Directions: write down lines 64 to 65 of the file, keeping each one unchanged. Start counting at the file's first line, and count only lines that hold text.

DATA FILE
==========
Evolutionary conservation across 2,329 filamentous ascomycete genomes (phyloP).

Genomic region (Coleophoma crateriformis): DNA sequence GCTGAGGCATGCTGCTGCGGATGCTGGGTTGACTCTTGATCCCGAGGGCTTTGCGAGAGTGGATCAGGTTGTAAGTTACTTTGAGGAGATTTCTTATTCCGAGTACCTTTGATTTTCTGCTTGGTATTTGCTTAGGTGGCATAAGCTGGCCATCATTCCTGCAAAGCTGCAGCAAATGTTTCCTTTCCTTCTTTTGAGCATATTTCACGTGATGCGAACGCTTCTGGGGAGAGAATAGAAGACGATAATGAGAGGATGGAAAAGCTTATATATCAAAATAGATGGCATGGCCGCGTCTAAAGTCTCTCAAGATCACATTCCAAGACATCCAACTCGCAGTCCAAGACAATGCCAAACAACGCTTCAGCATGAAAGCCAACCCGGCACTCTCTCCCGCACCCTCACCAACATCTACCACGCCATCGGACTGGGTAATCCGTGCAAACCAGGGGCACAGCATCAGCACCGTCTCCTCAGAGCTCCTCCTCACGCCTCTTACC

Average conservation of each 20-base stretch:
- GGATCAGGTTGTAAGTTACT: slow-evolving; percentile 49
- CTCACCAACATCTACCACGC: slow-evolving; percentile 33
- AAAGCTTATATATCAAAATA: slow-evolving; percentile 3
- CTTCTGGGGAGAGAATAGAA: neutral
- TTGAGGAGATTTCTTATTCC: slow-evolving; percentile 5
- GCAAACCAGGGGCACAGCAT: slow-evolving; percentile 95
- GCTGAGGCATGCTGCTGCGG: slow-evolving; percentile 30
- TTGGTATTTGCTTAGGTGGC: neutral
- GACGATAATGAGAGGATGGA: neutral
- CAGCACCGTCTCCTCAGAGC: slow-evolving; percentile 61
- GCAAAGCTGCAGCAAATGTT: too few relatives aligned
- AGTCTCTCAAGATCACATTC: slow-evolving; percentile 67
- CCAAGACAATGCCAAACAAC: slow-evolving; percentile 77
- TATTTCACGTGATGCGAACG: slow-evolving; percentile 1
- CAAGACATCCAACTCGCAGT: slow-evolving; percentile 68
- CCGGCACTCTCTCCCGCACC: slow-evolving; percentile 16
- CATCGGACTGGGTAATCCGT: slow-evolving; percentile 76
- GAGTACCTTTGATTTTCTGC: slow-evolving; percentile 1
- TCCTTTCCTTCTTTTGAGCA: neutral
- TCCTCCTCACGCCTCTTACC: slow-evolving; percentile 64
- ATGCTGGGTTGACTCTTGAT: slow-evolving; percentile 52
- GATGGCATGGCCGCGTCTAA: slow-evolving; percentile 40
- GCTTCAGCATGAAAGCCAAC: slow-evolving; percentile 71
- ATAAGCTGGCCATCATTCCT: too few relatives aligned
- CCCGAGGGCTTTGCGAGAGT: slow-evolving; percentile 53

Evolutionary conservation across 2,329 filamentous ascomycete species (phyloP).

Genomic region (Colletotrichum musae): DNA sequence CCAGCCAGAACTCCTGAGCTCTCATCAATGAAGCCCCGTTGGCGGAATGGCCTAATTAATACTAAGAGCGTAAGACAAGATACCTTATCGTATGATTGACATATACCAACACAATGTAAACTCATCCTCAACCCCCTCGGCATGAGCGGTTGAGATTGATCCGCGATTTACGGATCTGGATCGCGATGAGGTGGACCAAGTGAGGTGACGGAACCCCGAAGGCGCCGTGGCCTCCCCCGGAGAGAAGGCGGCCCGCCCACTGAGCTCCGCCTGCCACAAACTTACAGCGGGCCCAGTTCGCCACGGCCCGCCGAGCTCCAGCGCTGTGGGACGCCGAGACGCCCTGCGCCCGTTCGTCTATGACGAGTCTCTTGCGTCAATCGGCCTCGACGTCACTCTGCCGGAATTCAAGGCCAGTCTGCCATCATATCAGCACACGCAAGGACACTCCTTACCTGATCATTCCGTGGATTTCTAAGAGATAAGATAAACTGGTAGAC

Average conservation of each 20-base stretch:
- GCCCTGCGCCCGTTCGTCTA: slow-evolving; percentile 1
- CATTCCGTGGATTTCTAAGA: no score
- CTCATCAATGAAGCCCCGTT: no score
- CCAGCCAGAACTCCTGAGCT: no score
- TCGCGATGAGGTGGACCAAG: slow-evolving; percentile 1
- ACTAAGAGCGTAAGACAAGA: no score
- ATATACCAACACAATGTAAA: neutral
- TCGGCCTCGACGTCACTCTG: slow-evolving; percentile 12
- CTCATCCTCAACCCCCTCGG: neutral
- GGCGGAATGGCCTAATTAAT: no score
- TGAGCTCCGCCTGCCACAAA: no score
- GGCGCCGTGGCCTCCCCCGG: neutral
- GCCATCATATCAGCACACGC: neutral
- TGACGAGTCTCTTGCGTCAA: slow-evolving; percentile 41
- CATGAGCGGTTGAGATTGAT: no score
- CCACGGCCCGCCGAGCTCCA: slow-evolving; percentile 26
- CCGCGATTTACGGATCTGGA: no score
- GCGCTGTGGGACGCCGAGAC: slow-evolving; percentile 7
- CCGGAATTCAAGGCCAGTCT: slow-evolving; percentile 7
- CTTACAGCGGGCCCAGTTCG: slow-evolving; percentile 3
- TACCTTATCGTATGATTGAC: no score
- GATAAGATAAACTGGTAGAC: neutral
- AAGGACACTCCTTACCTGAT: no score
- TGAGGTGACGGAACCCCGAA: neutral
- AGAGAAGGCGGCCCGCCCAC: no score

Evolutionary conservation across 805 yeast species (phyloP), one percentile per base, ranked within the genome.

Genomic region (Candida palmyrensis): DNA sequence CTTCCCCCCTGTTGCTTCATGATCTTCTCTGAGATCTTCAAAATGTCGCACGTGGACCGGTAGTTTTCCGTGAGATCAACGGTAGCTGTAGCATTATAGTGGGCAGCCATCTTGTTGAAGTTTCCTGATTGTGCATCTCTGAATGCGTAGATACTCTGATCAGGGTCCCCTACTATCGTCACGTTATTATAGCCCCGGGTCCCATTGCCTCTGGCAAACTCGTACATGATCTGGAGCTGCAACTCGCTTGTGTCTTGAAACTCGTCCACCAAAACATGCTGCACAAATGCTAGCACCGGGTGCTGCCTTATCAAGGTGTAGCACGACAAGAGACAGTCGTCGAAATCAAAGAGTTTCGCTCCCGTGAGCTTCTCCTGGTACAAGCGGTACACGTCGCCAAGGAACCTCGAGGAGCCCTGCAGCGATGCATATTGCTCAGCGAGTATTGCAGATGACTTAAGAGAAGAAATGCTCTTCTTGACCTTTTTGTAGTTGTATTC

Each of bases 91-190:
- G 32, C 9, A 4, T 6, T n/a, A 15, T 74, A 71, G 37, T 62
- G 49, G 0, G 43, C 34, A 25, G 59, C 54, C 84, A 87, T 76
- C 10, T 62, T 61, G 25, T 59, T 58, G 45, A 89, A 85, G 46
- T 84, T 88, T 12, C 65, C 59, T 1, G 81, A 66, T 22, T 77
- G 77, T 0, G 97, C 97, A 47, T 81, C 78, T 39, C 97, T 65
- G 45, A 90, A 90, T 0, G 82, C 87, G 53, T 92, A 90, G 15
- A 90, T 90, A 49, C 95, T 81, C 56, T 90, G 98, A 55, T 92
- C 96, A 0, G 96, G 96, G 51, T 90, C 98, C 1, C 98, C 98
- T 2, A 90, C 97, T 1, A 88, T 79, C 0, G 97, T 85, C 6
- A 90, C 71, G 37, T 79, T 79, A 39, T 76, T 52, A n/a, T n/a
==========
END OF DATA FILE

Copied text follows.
- G 77, T 0, G 97, C 97, A 47, T 81, C 78, T 39, C 97, T 65
- G 45, A 90, A 90, T 0, G 82, C 87, G 53, T 92, A 90, G 15